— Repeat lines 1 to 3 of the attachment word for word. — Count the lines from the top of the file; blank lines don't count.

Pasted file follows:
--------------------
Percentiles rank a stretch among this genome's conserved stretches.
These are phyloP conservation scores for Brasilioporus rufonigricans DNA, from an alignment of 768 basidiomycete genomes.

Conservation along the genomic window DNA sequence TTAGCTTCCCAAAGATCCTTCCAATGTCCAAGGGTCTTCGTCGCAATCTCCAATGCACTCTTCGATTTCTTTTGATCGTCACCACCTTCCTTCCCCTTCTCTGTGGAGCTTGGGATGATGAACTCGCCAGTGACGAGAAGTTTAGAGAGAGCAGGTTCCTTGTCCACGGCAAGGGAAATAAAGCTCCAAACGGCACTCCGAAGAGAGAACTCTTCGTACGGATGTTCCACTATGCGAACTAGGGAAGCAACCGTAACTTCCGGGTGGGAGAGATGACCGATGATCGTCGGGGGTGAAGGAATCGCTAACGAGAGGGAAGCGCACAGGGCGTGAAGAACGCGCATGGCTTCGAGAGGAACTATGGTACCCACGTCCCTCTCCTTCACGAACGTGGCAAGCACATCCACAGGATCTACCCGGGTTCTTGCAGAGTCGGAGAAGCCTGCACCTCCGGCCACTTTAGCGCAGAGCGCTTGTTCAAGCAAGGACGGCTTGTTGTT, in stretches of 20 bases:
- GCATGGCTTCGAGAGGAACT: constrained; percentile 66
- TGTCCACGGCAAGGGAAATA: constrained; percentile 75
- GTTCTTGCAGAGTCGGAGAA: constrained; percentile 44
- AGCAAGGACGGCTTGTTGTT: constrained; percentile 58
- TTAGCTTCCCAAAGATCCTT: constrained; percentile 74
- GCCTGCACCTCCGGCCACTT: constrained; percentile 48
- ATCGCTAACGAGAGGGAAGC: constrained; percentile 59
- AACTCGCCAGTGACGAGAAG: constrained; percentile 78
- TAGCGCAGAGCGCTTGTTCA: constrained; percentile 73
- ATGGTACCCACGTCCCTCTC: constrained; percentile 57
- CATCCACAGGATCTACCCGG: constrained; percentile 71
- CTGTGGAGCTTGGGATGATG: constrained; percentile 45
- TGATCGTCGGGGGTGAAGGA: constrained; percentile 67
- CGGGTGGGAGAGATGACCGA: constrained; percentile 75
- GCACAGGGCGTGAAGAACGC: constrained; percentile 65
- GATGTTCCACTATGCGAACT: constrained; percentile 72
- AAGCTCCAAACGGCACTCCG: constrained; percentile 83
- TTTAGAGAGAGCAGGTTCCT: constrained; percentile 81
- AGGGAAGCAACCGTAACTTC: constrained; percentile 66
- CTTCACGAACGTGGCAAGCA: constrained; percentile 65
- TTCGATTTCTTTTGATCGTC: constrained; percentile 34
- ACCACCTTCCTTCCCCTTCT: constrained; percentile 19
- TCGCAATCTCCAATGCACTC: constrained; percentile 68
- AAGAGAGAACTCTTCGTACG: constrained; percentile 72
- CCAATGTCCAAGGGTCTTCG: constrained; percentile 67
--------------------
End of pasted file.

Percentiles rank a stretch among this genome's conserved stretches.
These are phyloP conservation scores for Brasilioporus rufonigricans DNA, from an alignment of 768 basidiomycete genomes.

Conservation along the genomic window DNA sequence TTAGCTTCCCAAAGATCCTTCCAATGTCCAAGGGTCTTCGTCGCAATCTCCAATGCACTCTTCGATTTCTTTTGATCGTCACCACCTTCCTTCCCCTTCTCTGTGGAGCTTGGGATGATGAACTCGCCAGTGACGAGAAGTTTAGAGAGAGCAGGTTCCTTGTCCACGGCAAGGGAAATAAAGCTCCAAACGGCACTCCGAAGAGAGAACTCTTCGTACGGATGTTCCACTATGCGAACTAGGGAAGCAACCGTAACTTCCGGGTGGGAGAGATGACCGATGATCGTCGGGGGTGAAGGAATCGCTAACGAGAGGGAAGCGCACAGGGCGTGAAGAACGCGCATGGCTTCGAGAGGAACTATGGTACCCACGTCCCTCTCCTTCACGAACGTGGCAAGCACATCCACAGGATCTACCCGGGTTCTTGCAGAGTCGGAGAAGCCTGCACCTCCGGCCACTTTAGCGCAGAGCGCTTGTTCAAGCAAGGACGGCTTGTTGTT, in stretches of 20 bases: